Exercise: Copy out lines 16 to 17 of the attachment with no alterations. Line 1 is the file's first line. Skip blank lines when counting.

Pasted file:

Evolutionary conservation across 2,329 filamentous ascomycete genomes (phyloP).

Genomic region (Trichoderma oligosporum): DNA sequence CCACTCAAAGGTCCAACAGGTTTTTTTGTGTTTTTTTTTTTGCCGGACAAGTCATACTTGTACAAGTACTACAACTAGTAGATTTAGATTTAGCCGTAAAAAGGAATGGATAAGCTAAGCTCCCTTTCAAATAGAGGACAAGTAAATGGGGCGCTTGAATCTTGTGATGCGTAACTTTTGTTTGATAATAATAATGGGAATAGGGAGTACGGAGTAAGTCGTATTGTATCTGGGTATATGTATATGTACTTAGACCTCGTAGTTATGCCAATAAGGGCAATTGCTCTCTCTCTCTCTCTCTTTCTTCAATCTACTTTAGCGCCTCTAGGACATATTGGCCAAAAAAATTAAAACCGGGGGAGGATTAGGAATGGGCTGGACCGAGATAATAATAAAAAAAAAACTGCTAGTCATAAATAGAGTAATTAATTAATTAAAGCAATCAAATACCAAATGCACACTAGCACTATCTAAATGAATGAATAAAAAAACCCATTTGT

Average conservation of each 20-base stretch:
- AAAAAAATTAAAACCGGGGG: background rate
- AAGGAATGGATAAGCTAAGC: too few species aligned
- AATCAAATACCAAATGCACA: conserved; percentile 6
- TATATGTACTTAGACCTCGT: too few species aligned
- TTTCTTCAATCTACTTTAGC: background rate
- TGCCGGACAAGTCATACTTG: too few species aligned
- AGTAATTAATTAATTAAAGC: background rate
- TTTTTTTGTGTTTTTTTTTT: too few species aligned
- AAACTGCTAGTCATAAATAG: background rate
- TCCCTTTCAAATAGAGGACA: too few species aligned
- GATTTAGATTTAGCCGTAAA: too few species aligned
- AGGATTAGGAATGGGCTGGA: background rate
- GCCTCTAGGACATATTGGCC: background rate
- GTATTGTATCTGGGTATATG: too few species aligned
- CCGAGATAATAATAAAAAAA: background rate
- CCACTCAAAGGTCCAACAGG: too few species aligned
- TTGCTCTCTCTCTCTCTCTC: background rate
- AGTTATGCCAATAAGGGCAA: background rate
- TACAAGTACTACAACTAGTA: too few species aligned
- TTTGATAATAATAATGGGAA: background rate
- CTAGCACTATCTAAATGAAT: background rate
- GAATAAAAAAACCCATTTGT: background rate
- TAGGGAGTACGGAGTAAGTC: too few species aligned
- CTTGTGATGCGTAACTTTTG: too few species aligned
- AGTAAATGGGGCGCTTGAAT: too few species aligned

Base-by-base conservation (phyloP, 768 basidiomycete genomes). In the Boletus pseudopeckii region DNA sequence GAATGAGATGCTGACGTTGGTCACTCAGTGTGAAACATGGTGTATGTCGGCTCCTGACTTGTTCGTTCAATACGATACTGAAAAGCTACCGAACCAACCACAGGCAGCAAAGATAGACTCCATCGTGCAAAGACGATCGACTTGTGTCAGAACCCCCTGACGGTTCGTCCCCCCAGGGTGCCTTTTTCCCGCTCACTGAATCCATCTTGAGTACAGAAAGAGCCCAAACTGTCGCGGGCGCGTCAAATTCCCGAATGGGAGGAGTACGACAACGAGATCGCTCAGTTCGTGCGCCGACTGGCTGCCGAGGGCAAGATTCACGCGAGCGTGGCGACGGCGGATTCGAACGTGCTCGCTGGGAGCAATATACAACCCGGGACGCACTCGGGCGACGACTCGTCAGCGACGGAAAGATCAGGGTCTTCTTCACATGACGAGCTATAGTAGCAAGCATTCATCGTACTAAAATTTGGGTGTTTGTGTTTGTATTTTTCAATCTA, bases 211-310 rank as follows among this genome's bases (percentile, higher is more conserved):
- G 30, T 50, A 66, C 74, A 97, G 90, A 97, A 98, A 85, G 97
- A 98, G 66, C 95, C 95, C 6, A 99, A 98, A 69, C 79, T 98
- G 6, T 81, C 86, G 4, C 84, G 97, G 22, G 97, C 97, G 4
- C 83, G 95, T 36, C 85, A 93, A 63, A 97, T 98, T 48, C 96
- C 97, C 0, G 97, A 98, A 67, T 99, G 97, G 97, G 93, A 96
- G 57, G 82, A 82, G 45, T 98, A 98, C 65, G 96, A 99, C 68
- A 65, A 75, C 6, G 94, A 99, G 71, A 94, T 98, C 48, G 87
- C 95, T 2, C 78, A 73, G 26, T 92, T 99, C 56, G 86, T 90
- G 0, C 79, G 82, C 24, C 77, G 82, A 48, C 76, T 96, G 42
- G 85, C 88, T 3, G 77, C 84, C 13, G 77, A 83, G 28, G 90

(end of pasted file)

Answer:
- GCCTCTAGGACATATTGGCC: background rate
- GTATTGTATCTGGGTATATG: too few species aligned